On February 17, 2009, President Obama signed into law H.R. 1, the "American Recovery and Reinvestment Act of 2009" ("Recovery Act") (Pub. Law 111-5). The Recovery Act is intended to spur economic activity and totals $787 billion, which includes $575 billion in new spending and, $212 billion in tax incentives. Some of the funding is designated to be spent by federal agencies however, the bulk of funding is intended to flow to the states for use on immediate, "shovel-ready" projects. The Reed Smith Public Policy & Infrastructure Practice, as well as other Reed Smith practices, such as the Energy and Tax Practices, has been monitoring progress of this legislation through the United States Senate and the House of Representatives, and provides this summary of the major spending programs and types of projects that the Recovery Act will fund, and what state, local government, nonprofits and private companies can do to seek funding for their worthy projects.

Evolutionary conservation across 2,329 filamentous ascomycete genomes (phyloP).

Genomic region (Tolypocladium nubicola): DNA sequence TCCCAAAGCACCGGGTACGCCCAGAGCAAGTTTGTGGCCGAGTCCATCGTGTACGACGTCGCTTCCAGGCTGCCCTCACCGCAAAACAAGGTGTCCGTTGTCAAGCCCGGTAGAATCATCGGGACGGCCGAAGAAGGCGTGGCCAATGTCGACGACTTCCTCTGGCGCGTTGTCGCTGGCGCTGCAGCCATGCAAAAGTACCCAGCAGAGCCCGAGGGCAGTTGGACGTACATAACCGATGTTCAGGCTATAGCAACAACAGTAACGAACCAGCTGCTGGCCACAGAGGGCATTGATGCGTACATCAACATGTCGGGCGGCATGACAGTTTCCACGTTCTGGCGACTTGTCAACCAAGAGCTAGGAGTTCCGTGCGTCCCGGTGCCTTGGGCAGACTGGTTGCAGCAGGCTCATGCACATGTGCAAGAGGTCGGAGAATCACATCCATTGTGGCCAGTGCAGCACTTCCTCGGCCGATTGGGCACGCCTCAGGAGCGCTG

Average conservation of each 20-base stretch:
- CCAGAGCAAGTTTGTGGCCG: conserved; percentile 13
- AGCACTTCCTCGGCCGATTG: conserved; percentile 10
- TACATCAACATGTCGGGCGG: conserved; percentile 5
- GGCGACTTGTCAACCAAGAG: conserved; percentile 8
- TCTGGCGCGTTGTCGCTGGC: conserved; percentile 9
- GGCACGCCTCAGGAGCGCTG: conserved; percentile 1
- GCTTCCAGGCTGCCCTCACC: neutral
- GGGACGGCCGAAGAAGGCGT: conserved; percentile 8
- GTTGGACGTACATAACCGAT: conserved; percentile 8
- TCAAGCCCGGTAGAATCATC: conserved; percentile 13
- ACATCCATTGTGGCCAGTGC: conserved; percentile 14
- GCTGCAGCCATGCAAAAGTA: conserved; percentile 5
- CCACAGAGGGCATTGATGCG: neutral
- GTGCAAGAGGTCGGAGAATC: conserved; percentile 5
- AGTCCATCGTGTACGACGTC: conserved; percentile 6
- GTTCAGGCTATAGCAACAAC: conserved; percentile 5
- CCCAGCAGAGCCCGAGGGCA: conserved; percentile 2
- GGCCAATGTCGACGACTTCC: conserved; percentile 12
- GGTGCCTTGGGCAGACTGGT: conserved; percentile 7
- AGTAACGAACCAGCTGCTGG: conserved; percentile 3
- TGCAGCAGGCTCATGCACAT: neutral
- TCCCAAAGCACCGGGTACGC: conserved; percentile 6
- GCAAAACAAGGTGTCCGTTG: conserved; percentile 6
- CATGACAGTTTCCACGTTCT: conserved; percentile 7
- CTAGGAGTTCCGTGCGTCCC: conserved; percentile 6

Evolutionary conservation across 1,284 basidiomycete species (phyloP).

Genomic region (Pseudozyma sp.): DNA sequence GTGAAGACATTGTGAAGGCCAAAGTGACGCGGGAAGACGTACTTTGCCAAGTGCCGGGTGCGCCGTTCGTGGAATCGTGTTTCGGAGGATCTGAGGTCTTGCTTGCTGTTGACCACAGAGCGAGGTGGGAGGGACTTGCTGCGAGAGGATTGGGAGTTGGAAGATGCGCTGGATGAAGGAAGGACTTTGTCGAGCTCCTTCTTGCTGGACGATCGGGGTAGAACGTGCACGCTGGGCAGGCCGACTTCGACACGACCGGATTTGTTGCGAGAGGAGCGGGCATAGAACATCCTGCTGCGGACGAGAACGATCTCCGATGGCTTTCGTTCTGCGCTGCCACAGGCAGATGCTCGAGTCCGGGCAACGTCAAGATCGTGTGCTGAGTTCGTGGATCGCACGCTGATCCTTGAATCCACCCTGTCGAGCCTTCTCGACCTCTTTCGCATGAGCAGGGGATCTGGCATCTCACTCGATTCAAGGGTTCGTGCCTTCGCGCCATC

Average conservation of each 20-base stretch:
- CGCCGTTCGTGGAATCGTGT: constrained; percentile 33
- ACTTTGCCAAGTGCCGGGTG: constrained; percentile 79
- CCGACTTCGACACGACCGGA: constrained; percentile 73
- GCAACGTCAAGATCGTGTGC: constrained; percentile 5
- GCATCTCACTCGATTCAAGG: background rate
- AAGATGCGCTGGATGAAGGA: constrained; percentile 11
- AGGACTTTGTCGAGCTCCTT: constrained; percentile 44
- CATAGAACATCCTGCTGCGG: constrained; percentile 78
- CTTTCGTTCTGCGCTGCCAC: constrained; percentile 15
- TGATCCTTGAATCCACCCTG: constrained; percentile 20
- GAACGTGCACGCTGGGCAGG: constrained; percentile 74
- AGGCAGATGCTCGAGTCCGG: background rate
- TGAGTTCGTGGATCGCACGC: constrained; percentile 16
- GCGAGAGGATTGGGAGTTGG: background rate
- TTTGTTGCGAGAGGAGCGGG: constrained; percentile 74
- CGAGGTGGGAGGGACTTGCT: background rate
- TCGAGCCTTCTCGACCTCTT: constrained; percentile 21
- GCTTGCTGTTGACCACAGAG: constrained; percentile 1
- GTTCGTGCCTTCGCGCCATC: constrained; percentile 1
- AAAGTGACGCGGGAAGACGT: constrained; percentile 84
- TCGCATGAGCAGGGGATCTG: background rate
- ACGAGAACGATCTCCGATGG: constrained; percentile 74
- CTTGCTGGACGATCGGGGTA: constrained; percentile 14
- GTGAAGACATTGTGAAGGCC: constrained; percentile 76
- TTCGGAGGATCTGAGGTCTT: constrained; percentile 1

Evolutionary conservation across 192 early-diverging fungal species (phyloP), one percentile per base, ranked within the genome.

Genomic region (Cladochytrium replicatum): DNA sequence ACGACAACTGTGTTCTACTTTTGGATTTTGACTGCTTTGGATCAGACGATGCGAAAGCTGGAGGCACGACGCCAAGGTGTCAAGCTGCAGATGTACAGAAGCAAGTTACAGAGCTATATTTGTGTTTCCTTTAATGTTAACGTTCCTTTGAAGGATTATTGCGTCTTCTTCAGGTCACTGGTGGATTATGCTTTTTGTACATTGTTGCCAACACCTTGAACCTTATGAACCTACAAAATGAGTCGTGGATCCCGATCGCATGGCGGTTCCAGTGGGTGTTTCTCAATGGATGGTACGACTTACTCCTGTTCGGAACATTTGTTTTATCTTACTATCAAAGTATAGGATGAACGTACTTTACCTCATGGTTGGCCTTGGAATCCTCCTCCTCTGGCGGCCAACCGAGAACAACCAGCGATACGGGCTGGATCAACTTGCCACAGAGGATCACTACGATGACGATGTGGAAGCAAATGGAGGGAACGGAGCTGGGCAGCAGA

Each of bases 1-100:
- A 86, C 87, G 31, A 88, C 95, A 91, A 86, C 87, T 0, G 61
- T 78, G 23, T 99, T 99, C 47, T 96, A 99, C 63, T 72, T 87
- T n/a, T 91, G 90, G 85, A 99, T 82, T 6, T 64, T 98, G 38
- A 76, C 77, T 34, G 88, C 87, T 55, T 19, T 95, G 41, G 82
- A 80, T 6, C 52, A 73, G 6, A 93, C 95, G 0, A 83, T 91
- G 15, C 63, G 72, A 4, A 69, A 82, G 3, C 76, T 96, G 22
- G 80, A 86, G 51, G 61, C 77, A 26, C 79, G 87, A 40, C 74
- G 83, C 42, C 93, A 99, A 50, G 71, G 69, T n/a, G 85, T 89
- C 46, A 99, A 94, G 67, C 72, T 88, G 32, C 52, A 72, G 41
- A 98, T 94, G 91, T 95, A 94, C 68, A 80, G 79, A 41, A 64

Please note, Reed Smith, through its Energy and Tax Practices, has published three related alerts on major tax provisions in the Recovery Act: (1) "Effect of the Recovery Act on Renewable Energy Projects;" (2) "The American Recovery and Reinvestment Act: Tax Incentives for Business"; and 3) "Temporary Federal Loan Guarantee Program for Rapid Deployment of Renewable Energy and Electric Power Transmission Projects."

General Spending Provisions and Restrictions

  • Not a Christmas Tree. As noted in prior updates, this legislation contains no directed spending for specific projects, i.e., no "earmarks." This was done deliberately by the Democratic Majority in Congress and the Obama administration. Spending is set up by formula and competitive grant requirements, with specific rules on how funds are to be spent.
  • Time is of the essence for completion of infrastructure projects. The Recovery Act provides that for all infrastructure projects, priority is given to those projects that can be completed as quickly as possible, i.e., "shovel-ready." For highway and bridge projects, for example, the Recovery Act notes "priority shall be given to projects that are completed within a 3 year time frame." (Section 2, Title XII, Page 92)